I've found myself changing my habits, and it's making a difference.

Friday, February 7, 2014

The Process

Ok, so it's been a while since I've posted. Almost a year.

It's partly because last year was a more than a ltitle rough, and partly because I've been so busy.

But I'm back.

Twisted Sifter
If you don't read Twisted Sifter, you should. And if you don't read the Shirk Report every Friday, you DEFINITELY should.

Last week's shirk report caught my eye.  Yeah, the image links are already pretty good, and they actually manage to show me some images that I haven't already seen.  If you don't know, I work at Cheezburger, and we make it our jobs to find cool, funny images.

However, this video really resonated with me.

The video above talks about how our 'taste' starts out much more mature than our ability, and it can ruin an artist. I certainly suffer from that.  I find it incredibly discouraging that I can't make things turn out how I want them to, and I invariably put down my pencil or brush and wait a few months before I start again.

Remembering to "art"
Back when I was studying art, my teacher, the great Sheldon Borenstein, told me that every artist has 10,000 bad pieces of art in them, and the trick was to get them all out of the way so he can get to the good stuff.

Over the last 10 years or so, I think I've sketched, painted or drawn a couple of thousand pieces, and I only really like a maybe a hundred or so.  Not a good success ratio.

The funny thing is that I also paint miniatures, a very non-traditional kind of art, and have been painting them for 30 years. I'm pretty darn good at those.  Every one I sculpt or paint looks great. But when I look at other mediums, I'm really no where near as good as I expect.

But then, I'm still really far away from finishing my 10,000 pieces of bad art.

I think what I need to do is to use my success in miniature art to fuel my drive in other mediums. I need to remember that I can really create great work, but it just takes time, practice and it's a process. I need to be dedicated to it.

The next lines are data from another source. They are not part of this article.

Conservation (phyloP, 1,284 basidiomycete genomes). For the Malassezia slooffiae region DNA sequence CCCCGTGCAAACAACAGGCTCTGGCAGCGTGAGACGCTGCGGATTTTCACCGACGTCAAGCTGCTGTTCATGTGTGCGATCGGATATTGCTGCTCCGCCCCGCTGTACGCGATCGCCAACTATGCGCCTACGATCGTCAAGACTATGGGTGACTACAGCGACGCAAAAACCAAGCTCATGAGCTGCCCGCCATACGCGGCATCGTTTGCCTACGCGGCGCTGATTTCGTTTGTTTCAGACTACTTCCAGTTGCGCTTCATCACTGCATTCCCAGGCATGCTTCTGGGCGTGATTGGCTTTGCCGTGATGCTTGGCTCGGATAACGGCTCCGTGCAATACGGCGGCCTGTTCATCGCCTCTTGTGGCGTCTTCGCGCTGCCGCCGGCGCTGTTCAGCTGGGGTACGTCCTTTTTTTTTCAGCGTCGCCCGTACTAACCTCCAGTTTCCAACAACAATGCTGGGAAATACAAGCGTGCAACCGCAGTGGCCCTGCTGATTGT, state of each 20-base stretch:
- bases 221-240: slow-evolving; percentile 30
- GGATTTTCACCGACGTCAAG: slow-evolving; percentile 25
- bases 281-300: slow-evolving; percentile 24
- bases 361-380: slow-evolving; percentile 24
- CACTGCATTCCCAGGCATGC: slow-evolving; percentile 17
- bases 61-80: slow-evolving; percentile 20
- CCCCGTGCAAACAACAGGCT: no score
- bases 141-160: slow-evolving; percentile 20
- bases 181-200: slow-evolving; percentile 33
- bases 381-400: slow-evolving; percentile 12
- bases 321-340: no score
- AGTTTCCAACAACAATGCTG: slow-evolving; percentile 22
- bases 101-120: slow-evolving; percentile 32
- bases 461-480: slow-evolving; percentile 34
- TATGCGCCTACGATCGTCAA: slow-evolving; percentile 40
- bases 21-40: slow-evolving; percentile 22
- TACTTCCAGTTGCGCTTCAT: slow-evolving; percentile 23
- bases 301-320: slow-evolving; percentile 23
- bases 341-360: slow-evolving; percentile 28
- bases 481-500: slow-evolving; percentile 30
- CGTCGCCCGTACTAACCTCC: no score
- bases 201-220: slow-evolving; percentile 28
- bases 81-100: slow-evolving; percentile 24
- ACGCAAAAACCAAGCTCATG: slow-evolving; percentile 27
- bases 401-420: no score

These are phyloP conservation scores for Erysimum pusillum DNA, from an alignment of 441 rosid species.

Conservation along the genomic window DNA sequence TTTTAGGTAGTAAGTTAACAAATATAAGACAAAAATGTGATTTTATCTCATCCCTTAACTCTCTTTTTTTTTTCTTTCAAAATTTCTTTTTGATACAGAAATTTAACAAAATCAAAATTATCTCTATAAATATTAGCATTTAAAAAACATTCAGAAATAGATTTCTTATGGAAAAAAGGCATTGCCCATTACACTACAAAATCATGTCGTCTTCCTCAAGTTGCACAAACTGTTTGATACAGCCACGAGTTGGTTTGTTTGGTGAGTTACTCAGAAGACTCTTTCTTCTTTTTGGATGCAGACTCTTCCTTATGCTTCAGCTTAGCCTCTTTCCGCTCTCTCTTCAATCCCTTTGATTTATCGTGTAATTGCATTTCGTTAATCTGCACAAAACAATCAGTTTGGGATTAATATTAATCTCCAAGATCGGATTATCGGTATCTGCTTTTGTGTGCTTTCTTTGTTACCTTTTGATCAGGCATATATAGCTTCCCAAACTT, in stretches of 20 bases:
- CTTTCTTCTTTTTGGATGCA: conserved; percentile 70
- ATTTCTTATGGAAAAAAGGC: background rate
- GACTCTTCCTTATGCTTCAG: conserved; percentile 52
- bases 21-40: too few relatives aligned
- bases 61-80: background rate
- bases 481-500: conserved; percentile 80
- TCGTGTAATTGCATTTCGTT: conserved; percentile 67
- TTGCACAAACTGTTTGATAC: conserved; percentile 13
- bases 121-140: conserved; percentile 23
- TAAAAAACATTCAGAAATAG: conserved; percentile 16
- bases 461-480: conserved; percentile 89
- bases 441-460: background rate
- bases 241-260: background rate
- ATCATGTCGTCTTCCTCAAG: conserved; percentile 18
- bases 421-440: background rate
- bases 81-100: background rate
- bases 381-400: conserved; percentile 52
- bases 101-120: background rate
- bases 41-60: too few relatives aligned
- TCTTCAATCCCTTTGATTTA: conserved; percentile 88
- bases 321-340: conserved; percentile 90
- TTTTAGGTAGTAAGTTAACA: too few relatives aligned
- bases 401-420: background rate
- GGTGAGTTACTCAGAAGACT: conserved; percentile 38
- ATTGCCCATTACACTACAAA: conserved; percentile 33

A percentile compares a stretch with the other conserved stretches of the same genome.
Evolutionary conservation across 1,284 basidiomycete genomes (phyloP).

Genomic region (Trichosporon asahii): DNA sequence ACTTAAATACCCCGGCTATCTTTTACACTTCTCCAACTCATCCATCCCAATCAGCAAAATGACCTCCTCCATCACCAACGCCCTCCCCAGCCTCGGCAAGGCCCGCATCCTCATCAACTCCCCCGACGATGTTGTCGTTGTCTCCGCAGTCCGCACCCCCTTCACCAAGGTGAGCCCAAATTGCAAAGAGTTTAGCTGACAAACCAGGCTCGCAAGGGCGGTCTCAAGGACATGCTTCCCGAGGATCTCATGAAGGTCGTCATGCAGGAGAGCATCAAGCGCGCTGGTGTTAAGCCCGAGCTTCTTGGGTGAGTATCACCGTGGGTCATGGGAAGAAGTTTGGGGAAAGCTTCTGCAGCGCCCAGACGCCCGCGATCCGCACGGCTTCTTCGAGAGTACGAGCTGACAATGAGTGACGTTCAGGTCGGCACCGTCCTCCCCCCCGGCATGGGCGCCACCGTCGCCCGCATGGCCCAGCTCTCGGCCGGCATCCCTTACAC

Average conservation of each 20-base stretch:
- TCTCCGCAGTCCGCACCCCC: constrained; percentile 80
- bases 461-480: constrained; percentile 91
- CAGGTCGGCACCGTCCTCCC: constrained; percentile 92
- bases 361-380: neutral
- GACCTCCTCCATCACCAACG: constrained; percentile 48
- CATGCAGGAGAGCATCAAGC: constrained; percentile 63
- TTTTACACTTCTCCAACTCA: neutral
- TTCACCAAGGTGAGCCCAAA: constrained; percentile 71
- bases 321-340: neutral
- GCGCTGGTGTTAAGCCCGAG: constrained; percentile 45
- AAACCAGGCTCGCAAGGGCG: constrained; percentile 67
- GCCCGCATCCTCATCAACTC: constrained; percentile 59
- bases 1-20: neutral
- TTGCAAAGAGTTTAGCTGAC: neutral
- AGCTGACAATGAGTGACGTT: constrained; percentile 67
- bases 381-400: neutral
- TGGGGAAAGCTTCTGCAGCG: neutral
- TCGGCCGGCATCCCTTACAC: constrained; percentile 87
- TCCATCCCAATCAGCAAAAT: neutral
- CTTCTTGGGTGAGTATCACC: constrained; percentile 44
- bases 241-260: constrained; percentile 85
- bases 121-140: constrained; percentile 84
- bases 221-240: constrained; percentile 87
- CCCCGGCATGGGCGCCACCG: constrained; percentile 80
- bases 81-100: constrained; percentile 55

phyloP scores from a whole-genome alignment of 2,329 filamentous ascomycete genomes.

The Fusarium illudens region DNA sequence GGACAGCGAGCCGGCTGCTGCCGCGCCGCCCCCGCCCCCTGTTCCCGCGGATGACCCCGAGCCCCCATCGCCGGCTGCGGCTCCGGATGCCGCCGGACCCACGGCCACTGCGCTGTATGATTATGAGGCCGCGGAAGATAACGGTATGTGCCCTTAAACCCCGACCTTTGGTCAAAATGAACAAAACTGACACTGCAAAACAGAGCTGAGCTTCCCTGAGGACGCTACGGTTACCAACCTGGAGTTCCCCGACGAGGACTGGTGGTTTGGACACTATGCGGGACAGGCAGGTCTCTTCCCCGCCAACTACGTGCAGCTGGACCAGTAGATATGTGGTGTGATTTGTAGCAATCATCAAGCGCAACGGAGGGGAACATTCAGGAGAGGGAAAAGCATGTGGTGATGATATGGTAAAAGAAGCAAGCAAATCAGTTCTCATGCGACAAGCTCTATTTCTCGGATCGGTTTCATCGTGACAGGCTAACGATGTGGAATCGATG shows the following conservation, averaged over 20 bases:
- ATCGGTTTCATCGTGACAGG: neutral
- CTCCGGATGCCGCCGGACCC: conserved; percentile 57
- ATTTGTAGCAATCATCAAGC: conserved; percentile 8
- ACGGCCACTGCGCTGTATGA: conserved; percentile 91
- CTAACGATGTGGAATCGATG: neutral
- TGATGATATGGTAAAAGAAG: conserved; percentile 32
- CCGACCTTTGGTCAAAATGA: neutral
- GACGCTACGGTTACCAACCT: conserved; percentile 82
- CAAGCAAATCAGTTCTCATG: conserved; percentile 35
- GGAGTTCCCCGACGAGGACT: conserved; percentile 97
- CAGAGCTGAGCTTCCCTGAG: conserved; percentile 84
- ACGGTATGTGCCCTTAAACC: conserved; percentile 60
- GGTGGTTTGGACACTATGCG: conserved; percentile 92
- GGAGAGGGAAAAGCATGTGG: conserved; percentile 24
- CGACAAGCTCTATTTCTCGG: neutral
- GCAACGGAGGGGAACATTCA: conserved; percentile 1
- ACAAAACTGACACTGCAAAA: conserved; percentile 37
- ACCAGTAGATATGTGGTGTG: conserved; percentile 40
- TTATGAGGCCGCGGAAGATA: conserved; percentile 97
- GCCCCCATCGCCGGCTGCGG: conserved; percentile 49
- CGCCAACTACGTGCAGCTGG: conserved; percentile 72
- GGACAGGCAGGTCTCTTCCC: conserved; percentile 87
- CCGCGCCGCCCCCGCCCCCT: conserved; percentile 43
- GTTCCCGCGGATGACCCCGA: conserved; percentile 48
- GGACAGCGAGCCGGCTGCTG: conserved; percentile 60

I need to "art" every day.

Only 8000 more drawings to go. If I can do 10 pieces a day, then I'm only a couple of years away.  I'd better get started.

Saturday, March 30, 2013


God is good, God is faithful.  Certainly more good and more faithful than I.

As I continued my job search, I found that as quickly as various job options were falling away (out of state, not the right fit, etc.), one option kept rising to the top.  About two weeks ago, I accepted a job offer for Chief Technical Officer at Cheezburger.

Cheezburger Network

Last week was my first week, and so far, it's going swimmingly.  I like the people I work with, they're very professional, likable, and committed to making Cheezburger a great business.

About a month ago, I was talking to a friend, who went through something similar.  While he was out of work, he said he obsessed over finding a new job.  Which is reasonable in the way of the world.

It wasn't until he let go of that obsession.  Let go of that "I" centric view, that "I" could MAKE something happen, that he found the perfect job.

For me, it happened in very much the same way.  It wasn't until I let go and surrendered to His will that this opportunity came along.

He is faithful.  He is Good. He answers prayer.  However, His timing is not our timing, and I learned a lot over these last few months, all for His good, and by extension, my good.